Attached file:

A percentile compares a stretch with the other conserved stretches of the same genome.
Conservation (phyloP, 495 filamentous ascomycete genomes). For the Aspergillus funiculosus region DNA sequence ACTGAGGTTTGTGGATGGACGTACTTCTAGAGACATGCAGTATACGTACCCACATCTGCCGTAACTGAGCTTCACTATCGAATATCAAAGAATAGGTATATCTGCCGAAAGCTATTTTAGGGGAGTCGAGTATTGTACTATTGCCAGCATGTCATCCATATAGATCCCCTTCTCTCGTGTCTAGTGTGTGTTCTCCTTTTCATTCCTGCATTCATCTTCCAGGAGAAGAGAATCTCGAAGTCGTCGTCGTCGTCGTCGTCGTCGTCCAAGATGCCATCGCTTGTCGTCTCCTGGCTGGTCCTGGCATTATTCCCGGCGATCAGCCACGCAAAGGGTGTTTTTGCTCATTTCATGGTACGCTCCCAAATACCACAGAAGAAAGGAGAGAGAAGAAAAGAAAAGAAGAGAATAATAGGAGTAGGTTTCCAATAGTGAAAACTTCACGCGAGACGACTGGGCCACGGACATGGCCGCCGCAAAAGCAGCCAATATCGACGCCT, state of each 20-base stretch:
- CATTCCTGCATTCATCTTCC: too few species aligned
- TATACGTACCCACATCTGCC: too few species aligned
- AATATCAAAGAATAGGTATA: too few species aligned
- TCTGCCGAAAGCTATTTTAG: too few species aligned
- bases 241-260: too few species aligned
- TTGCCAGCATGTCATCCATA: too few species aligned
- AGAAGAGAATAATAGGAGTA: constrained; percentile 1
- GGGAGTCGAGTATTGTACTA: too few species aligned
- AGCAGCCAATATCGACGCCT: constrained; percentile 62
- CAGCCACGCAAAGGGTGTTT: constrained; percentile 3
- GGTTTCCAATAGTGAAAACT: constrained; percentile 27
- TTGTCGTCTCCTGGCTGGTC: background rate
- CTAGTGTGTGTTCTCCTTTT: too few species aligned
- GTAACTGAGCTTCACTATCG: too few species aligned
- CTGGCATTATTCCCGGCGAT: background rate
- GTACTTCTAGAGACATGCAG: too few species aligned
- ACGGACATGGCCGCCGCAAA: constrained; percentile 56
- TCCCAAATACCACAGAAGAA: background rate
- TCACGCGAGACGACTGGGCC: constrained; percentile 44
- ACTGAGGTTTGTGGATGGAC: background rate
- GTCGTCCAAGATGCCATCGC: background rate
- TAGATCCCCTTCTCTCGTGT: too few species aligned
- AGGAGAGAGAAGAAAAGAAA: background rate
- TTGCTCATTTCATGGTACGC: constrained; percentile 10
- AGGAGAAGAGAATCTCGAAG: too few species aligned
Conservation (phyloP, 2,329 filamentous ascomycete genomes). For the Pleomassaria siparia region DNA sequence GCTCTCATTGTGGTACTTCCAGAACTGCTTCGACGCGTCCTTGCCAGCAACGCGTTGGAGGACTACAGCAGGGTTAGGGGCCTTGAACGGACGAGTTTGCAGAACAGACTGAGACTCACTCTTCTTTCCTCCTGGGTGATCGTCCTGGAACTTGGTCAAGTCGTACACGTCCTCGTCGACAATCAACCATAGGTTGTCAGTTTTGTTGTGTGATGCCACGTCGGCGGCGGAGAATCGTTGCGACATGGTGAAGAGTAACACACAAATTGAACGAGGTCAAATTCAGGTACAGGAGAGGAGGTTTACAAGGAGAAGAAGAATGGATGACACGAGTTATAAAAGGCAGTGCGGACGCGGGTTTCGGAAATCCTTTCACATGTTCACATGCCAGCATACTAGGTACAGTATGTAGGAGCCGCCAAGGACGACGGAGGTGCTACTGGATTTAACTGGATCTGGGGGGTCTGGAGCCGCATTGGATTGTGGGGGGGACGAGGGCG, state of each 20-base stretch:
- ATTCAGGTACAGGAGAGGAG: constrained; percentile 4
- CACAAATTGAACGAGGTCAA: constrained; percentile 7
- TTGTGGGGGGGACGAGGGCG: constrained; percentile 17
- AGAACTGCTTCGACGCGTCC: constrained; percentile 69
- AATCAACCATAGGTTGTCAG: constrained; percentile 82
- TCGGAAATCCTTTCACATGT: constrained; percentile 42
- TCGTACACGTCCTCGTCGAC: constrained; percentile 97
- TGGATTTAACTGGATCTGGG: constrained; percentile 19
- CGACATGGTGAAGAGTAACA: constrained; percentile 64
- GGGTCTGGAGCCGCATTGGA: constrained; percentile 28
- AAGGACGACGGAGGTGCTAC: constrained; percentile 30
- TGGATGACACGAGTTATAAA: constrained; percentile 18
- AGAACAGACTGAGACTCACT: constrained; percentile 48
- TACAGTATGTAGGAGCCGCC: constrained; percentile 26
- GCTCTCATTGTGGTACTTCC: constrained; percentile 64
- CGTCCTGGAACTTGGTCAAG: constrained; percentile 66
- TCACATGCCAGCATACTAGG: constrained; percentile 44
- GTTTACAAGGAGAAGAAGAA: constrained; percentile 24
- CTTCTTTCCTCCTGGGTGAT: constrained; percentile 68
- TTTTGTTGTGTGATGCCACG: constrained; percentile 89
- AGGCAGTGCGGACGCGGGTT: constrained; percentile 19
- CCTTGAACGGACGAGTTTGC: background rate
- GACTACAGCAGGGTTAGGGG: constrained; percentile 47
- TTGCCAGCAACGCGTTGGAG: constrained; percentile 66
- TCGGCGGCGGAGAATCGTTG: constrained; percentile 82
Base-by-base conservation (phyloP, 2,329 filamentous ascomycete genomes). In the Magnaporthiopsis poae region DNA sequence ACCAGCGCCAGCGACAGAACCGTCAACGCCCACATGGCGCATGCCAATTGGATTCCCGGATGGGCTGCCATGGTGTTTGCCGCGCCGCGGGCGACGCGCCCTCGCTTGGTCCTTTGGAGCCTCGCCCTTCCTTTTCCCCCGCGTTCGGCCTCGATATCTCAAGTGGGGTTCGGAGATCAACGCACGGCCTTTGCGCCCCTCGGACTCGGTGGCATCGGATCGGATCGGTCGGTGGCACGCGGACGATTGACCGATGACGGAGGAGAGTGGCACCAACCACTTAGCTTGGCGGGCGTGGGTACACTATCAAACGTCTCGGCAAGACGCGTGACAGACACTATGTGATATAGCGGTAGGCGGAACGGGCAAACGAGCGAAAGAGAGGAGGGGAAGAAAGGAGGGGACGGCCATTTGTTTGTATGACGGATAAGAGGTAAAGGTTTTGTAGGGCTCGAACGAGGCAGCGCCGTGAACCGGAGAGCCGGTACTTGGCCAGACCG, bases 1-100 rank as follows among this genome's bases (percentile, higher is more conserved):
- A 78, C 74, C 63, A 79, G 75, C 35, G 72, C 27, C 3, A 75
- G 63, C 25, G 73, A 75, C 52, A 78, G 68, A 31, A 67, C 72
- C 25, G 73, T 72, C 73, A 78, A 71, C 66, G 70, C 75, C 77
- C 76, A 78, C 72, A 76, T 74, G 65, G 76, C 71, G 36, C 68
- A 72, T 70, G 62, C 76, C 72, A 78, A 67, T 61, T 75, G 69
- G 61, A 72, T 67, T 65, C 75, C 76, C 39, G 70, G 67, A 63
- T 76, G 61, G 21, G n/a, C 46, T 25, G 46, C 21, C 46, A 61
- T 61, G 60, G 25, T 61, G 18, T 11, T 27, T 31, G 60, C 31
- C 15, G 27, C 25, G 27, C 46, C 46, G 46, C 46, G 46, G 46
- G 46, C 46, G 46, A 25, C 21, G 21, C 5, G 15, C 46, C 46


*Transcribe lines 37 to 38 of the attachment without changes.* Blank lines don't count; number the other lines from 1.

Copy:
- CGACATGGTGAAGAGTAACA: constrained; percentile 64
- GGGTCTGGAGCCGCATTGGA: constrained; percentile 28